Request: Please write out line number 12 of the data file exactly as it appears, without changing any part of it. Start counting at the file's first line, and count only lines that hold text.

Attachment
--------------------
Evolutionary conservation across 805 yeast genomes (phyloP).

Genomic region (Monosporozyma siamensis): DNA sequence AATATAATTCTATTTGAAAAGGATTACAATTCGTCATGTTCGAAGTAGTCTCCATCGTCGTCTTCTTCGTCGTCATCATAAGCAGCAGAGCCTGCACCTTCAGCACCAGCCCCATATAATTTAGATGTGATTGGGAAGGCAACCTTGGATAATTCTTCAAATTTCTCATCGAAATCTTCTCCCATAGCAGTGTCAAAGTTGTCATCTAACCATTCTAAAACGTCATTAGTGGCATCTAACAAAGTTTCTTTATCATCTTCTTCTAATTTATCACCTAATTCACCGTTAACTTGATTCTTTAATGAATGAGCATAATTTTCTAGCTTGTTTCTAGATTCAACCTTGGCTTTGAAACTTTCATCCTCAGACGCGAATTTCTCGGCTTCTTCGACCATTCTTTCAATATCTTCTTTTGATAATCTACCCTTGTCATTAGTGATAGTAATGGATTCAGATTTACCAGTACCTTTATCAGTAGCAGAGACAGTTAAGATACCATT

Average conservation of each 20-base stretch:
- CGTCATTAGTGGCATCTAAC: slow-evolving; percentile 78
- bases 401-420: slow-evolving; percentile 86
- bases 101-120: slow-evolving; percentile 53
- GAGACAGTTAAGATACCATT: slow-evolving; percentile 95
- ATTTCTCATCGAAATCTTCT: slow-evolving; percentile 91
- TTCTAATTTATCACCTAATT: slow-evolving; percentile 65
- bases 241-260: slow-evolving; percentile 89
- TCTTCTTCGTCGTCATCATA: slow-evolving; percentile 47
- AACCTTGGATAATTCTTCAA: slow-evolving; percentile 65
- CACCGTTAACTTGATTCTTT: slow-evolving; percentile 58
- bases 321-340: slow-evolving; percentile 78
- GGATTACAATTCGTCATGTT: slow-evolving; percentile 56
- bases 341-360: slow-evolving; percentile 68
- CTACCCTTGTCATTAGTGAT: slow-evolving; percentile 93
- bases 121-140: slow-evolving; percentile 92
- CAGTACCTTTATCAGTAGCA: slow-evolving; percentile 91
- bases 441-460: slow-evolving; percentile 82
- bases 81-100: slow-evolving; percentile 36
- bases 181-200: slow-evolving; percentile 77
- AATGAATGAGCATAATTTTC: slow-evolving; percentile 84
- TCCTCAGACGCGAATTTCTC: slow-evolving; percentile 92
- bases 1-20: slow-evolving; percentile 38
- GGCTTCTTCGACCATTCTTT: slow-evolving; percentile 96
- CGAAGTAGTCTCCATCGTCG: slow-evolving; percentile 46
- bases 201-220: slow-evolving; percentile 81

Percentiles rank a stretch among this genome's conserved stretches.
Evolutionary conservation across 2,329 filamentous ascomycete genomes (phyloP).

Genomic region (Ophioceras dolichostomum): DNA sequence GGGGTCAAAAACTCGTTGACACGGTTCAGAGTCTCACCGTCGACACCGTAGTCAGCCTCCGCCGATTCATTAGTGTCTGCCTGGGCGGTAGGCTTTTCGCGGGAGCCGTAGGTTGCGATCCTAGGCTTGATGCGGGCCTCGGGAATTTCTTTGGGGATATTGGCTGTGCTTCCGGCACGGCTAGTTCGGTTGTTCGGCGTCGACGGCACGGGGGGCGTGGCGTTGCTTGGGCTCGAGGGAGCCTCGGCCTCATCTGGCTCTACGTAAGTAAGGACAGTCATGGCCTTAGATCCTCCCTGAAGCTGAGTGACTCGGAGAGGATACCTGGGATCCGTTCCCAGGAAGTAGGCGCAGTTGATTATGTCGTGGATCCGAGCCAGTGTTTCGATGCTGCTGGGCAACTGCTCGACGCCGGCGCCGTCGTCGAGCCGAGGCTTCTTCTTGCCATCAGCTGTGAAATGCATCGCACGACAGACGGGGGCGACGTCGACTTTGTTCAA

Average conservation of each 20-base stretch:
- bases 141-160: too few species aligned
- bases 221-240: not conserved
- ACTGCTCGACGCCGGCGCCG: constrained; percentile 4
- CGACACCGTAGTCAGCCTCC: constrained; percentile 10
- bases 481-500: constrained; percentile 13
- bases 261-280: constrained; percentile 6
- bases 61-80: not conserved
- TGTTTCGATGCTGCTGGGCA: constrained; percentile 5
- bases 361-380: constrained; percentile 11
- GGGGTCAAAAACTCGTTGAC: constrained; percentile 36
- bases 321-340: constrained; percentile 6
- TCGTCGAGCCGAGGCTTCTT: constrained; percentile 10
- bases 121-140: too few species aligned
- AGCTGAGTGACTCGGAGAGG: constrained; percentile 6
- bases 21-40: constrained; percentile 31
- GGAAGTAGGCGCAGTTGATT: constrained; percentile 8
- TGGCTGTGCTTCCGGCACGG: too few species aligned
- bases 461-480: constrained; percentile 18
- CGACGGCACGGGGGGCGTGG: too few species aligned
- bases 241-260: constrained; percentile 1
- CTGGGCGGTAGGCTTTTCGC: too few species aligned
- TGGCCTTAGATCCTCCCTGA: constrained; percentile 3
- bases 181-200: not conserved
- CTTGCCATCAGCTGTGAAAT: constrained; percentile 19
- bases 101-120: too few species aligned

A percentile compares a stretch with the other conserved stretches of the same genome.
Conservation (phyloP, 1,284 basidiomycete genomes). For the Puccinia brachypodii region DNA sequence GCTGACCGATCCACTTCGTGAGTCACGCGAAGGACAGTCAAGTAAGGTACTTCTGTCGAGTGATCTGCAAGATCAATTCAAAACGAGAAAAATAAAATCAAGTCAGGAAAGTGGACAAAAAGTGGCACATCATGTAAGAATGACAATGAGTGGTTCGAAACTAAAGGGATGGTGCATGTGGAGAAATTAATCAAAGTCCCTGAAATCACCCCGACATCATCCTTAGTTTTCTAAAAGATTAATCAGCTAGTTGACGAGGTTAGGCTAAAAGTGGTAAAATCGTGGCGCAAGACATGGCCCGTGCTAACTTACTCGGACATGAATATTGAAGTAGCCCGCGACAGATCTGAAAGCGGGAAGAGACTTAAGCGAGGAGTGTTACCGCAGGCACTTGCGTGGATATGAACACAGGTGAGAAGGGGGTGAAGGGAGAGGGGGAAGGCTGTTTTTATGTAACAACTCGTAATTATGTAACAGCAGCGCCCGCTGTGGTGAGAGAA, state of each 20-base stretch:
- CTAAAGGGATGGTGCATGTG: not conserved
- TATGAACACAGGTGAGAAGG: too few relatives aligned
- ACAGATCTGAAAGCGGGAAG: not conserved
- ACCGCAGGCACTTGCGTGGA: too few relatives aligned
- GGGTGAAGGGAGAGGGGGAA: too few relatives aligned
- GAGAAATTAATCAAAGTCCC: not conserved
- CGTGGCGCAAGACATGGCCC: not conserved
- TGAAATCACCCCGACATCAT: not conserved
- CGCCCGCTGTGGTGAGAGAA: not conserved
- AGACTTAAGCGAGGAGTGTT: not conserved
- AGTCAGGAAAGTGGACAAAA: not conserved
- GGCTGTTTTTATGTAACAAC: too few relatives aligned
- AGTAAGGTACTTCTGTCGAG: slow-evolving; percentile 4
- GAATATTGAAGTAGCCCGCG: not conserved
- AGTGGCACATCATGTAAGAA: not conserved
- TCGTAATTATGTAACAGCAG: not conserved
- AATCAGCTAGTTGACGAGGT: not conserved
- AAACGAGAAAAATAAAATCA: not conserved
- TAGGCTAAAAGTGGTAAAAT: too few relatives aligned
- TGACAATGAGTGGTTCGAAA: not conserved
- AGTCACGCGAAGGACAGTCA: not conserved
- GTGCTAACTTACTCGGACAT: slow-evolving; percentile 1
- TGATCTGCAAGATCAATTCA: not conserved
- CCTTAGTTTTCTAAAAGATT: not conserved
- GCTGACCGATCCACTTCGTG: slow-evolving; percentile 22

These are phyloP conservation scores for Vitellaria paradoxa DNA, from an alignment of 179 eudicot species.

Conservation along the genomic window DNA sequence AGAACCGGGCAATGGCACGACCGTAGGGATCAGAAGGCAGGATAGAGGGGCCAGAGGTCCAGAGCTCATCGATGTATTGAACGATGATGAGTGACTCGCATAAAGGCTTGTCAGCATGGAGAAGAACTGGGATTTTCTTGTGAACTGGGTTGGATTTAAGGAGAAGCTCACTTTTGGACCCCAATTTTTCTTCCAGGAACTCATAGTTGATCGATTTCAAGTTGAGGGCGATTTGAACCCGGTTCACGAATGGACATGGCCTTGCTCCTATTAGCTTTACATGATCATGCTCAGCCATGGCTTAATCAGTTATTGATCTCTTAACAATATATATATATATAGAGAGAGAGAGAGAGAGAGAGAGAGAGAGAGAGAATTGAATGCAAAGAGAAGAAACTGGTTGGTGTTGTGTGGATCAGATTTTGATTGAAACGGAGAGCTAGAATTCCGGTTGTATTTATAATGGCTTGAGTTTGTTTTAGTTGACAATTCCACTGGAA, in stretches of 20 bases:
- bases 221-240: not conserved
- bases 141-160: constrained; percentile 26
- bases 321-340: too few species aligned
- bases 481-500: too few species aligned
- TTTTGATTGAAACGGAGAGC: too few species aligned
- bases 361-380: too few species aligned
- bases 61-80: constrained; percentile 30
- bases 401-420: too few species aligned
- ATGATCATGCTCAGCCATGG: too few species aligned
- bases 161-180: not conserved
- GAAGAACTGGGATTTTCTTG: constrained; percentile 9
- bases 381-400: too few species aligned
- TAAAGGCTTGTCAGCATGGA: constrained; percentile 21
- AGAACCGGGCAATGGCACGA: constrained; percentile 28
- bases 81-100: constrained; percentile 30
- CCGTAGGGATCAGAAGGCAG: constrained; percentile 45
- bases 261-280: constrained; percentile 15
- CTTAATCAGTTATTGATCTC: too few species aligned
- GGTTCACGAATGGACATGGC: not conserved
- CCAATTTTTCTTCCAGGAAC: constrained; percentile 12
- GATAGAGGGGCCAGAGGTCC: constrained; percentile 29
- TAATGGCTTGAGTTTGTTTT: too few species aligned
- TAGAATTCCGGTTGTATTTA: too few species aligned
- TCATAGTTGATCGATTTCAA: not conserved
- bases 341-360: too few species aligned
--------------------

- AACCTTGGATAATTCTTCAA: slow-evolving; percentile 65